Hassan Bin Dahaman with the body of his son, Hamza. Doctors said Hamza had suffered from post-traumatic stress disorder after witnessing the aftermath of a US drone strike. Image Credit: Courtesy: Rashed Bin Shoubrag

Shiher: Opposition to the deadly US drone strikes in Yemen has gained momentum after the death of a boy who was psychologically affected by a strike in 2012 in the port city of Shiher in Hadramout province.

The city has been the scene of at least two strikes that allegedly targeted Al Qaida militants.

On Thursday, hundreds of mourners attended the funeral of Hamza Hassan Bin Dahaman who suffered from serious psychological trauma after watching torn bodies of Al Qaida operatives who were killed by US drone missiles in December 2012.

The grief-stricken relatives spoke to Gulf News before his son’s funeral, saying that Hamza died on Thursday after experiencing a sharp drop of blood pressure and glucose.

“My son was haunted by the bodies of those people who were killed in Shiher’s stadium in December 2012,” the father said, as he fought back his tears.

Hassan was referring to a US drone strike that killed five Al Qaida militants inside the populated city. Al Qaida has recently issued a statement saying that a “US informant” planted tracking ships in the motorcycles of the five slain militants which guided the US drones to their locations.

The father said that a local doctor told him that his son was suffering from post-traumatic stress disorder after watching the horrible scenes of the bodies.


Omar Abdullah Al Najjar, Hamza’s close friend and one of many young people who saw the bodies, said, “We were sitting in the street when a big bang occurred. Most of my friends quickly returned home, except Hamza, my brother and I,” Al Najjar recalls.

“Out of the blue, Hamza shrieked in terror when he saw the bodies. My brother snuggled him and I recited some verses of Quran on his head and immediately sent him home. The next day, I heard that he became sick.”

Mustafa, Hamza’s elder brother, remembers that when he and his brother came back home after watching the burnt bodies, his brother began talking gibberish and kept spending long time watching himself in the mirror.

“He said to me, ‘my throat would fall into my stomach’. He used to be glued to the mirror and stay in the bathroom for hours. Sometime he fell down when he walked.”

The father, who works as a deputy director of the city’s branch of ministry of information, said that his son’s health got worse after using drugs prescribed by a local doctor.

“After weeks of sleep disorder, he began sleeping for hours and refused to leave the bed,”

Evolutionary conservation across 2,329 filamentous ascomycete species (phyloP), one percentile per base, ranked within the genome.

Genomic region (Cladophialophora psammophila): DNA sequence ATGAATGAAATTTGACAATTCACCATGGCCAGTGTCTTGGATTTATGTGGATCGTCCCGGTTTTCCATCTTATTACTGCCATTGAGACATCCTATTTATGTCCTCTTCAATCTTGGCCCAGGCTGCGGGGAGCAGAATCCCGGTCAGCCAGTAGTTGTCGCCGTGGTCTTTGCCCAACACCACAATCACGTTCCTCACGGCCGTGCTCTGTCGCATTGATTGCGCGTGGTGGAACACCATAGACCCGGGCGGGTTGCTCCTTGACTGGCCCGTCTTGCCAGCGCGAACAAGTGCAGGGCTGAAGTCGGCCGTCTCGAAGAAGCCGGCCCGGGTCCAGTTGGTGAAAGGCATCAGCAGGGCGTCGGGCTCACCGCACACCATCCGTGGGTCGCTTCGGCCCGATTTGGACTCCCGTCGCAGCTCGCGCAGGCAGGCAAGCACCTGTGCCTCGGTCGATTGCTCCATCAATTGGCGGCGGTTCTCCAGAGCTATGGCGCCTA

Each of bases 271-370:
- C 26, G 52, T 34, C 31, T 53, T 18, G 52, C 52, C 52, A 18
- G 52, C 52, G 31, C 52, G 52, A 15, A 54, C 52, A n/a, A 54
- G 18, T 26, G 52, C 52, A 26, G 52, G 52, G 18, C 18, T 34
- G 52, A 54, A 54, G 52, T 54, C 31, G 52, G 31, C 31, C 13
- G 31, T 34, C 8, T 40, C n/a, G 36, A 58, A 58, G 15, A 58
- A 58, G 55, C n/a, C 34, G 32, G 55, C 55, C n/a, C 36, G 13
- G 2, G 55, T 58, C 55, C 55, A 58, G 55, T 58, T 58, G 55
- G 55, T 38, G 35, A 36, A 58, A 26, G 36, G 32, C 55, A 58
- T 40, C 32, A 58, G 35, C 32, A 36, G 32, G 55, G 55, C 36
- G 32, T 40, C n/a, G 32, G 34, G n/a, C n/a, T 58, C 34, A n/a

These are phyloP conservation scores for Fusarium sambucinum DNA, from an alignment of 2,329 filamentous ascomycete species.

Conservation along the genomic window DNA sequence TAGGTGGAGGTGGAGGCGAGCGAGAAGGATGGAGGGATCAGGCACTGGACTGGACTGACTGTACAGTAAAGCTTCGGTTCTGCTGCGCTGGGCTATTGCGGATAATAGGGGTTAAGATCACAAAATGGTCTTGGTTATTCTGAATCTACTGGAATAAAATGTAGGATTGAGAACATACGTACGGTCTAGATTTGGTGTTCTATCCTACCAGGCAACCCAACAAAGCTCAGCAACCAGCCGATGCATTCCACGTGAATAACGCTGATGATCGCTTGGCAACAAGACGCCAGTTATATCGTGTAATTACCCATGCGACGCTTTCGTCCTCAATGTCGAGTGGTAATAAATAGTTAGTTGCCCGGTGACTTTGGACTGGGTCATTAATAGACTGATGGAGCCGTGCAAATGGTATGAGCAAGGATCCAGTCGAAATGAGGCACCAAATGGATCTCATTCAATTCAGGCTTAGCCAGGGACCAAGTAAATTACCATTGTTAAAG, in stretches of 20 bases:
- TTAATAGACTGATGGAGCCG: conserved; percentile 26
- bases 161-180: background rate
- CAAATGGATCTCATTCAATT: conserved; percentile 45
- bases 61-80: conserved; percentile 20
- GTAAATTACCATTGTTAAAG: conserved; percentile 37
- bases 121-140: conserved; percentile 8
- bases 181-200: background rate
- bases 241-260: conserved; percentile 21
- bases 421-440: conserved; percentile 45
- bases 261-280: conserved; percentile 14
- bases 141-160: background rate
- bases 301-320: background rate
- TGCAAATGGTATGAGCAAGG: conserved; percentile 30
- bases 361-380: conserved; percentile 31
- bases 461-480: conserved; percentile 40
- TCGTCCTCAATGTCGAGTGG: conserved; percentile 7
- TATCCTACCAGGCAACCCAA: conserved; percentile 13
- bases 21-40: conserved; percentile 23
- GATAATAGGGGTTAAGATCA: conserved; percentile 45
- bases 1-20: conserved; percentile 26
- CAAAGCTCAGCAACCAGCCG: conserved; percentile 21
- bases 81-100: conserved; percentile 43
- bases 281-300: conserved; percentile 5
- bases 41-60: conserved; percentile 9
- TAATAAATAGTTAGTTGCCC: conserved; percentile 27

The anxious father decided to try treating his son overseas. He took him first to Egypt.

“Doctors said that my son inhaled gases and the Yemeni doctor’s drugs were strong which contributed to deterioration of his health,”

Hassan said that the Egyptian doctors fed him with ten drips every day as “to clear the gases from his body”.

When the son did not make any progress in Egypt, the desperate father took Hamza to Jordan.

“Doctors repeated what the Egyptians had said before but the Jordanians notified me that my son would not live more than a couple of months since his blood circulation did not reach all organs.”

When he returned from Jordan, his son’s health got worse and began losing hearing and speech, but could eat.

Hamza’s father said that philanthropists helped him treating his son in Jordan, but he paid all expenses of his trip to Egypt.


After burying Hamza, mourners called for a halt to the US drone strikes in their city. Local officials who attended the funeral told Gulf News that the US drones had spread panic and fear in the city.

“Drone strikes cause panic and threaten security and stability. This boy is one of many victims of the drones,” said Mohammad Bin Al Shaikh Abu Baker, the director of the city’s branch of ministry of information.

Similarly, Mohsin Yaslim Al Khashim, the former secretary general of the city’s local council, told Gulf News that following the strike that killed five people, local government officials and religious and social figures visited the governor of Hadrmaout, Khaled Al Daini, to voice their opposition to the strikes.

“We demanded him to pressure the government to stop the strikes that occur inside cities and kill innocent people.”

Al Khashim said that many students usually stay at home after each strike and some neighbours of the scene of drone strikes desert their homes for more than a month.

Hamza’ father concluded that his infirm son “smiled” at his mother before breathing his last.